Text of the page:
After 3 kids and almost 4 solid years of use, this is basically all I have left.
And these are the kind we use for toddler Bitsy:
“Flip” brand microfiber insert on the left, regular (stained) large cotton prefold, Flip adjustable snap waterproof (laminated polyester) cover. The other two covers and 5 inserts are in the wash.
These are not the cute, trendy cloth diapers you see on a lot of blogs. The ugly gray cover was on clearance for being ugly, but clearance is probably what you need if you’re thinking about cloth diapers. That’s what we used for diapering our older two (at home; on vacation it was always disposables). Then a dear friend lent me a fantastic stash of adorable all-in-one diapers right before Bitsy was born. These are like cloth diapers for the cloth-diaperphobic. They were awesome and easy, but they only worked until the baby was mobile, because then they leaked. Now we’re back to our own diapers and that means back to basics, because of a dirty little secret that the cute cloth diaper makers don’t want you to know: they all wear out!
If you’re looking to start cloth diapering and you have the money for the trendy, $30-a-pop all-in-ones, good for you! Have fun with it. But don’t expect to get two kids in those diapers. Elastic will have to be replaced, as will velcro. I’ve even had snaps rip off on covers.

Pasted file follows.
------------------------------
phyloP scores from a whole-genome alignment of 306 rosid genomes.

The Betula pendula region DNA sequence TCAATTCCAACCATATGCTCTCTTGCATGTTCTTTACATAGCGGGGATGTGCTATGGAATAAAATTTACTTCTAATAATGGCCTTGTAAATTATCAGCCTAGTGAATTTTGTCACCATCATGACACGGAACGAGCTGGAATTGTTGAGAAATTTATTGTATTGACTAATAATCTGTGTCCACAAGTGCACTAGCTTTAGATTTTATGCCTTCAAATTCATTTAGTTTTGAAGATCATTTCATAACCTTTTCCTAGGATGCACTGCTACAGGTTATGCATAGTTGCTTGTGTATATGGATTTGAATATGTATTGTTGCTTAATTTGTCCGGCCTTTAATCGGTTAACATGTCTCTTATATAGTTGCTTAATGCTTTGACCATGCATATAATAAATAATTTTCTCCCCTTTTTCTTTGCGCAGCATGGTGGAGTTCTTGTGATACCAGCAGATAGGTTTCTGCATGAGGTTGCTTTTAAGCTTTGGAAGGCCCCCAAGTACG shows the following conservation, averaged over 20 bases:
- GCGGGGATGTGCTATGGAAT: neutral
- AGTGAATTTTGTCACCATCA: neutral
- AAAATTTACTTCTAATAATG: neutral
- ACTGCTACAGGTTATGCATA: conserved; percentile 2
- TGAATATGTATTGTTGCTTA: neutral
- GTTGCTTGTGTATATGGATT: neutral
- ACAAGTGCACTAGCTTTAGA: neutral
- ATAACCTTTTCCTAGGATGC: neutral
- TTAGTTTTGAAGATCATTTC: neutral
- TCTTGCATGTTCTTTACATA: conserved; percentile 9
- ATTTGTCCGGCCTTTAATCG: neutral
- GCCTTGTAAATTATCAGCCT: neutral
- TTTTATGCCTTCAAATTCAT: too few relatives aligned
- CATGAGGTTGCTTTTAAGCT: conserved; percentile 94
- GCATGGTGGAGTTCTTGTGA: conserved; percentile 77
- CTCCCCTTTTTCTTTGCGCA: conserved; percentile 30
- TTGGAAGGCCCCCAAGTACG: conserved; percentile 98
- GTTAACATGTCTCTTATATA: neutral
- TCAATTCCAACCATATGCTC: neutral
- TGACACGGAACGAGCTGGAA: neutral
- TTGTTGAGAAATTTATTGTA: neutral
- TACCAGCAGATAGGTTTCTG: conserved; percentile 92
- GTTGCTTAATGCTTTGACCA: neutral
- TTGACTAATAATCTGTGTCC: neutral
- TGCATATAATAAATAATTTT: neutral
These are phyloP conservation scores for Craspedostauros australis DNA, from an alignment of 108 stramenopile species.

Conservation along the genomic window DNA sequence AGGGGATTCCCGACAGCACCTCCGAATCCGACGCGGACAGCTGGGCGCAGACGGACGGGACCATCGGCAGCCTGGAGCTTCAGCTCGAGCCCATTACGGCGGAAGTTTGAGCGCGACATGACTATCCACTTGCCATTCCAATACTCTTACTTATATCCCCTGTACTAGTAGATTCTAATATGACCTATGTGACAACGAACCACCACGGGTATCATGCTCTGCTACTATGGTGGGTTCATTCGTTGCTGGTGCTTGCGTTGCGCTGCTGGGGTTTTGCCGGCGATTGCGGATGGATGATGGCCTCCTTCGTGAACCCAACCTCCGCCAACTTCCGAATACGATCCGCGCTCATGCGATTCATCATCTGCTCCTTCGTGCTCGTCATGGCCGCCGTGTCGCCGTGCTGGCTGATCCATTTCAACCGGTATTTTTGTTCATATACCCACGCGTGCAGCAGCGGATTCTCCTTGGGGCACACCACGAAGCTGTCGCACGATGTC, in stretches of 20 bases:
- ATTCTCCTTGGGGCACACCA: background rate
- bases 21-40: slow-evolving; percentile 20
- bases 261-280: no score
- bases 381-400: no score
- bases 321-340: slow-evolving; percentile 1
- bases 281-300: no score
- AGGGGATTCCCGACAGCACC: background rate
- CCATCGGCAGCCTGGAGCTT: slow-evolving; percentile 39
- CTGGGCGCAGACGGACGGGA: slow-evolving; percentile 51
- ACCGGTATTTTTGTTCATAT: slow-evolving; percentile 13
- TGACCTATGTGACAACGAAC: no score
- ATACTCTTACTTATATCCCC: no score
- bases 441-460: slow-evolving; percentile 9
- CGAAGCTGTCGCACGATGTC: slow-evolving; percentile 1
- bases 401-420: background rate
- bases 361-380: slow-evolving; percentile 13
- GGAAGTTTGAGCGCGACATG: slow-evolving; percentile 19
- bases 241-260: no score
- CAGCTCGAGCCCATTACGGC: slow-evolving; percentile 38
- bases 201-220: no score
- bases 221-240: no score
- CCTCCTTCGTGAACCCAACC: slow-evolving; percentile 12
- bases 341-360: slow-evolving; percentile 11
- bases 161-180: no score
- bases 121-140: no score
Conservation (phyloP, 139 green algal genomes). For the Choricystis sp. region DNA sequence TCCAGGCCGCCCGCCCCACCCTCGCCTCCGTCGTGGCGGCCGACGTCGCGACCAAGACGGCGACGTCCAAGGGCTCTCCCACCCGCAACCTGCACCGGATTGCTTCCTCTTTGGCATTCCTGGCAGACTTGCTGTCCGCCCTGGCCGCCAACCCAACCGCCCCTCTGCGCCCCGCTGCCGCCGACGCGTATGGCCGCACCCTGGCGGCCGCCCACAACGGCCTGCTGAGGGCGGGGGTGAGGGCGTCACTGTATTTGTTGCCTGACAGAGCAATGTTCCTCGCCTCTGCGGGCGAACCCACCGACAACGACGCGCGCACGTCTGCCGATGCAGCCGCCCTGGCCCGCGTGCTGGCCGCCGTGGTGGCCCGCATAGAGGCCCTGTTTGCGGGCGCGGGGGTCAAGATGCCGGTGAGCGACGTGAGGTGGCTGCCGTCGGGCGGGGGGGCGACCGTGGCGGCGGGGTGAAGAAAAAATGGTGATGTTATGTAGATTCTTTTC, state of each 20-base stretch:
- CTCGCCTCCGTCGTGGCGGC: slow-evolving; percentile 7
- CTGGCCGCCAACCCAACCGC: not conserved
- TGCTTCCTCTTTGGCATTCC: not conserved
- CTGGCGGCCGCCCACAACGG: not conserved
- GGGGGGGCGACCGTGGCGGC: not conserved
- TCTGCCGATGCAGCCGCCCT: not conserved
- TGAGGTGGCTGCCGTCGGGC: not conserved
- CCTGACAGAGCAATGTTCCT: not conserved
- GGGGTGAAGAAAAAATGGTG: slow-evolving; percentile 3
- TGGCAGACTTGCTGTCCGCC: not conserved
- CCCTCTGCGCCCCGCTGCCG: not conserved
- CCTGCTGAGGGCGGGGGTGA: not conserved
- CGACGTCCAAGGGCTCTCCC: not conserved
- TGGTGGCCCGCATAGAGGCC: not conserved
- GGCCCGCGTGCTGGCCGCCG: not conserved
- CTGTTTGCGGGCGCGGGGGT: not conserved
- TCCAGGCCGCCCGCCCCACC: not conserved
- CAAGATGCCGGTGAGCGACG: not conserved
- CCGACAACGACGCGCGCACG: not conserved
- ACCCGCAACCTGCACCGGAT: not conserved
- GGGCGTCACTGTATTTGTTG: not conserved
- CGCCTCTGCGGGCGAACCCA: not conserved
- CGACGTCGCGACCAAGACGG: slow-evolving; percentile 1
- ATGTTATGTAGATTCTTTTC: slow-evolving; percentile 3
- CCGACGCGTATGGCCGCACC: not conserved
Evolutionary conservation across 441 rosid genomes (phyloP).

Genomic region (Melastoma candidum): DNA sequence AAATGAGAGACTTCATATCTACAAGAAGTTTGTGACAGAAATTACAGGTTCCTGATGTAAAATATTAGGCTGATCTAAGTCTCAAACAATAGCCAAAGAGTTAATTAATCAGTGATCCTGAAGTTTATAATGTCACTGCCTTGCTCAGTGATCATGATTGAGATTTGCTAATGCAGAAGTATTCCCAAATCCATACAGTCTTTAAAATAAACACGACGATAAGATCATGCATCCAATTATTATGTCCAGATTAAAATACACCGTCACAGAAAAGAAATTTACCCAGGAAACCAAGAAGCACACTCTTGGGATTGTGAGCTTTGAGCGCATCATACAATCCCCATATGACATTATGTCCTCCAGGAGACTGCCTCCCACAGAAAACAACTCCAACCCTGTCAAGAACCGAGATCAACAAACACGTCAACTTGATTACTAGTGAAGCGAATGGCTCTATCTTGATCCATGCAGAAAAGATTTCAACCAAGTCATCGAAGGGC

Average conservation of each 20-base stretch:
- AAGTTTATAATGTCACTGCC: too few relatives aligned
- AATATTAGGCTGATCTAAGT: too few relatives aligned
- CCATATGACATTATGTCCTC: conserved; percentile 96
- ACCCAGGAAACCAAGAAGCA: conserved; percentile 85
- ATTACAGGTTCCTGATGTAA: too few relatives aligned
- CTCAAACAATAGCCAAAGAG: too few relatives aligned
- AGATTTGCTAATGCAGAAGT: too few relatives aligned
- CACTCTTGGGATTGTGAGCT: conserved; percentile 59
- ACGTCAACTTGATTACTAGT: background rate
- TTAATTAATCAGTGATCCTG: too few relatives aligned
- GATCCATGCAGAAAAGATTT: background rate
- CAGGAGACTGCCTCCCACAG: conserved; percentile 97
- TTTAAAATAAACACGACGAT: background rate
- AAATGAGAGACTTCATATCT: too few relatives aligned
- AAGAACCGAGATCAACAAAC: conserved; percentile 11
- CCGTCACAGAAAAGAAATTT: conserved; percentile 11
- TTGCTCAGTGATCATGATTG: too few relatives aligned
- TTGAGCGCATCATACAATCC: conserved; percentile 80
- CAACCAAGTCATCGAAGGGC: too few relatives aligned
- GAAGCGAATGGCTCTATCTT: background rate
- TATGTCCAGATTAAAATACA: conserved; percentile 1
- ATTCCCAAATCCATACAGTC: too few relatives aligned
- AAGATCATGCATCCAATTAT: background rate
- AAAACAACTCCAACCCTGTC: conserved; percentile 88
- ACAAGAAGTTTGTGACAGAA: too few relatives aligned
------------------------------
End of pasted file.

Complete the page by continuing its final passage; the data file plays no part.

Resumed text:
And at the end of the day shit is still shit (pardon my Anglo-Saxon) and when it hits the diaper–microfiber or not–you still have to wash it off. Save yourself the money and get some cheap, heavy cotton prefolds. They can stand up to serious washing and boiling water (which my LG HE washer used to do). Splurge instead on the cutesy covers that cost about half as much as the all-in-one diaper. (My favorite brand is Thirsties, because the double leg gusset holds in a breastfed baby blow-out better than anything else, and they actually have lasted through all my kids.) By the time the prefolds wear out, you will have gotten thousands of uses from your $1-a-pop investment, and then they can be bleached again and resurrected as household rags.
Even prefolds don’t last forever.
But the greatest thing about cloth diapering, in my opinion, is not the money you save, it’s the earlier time you end!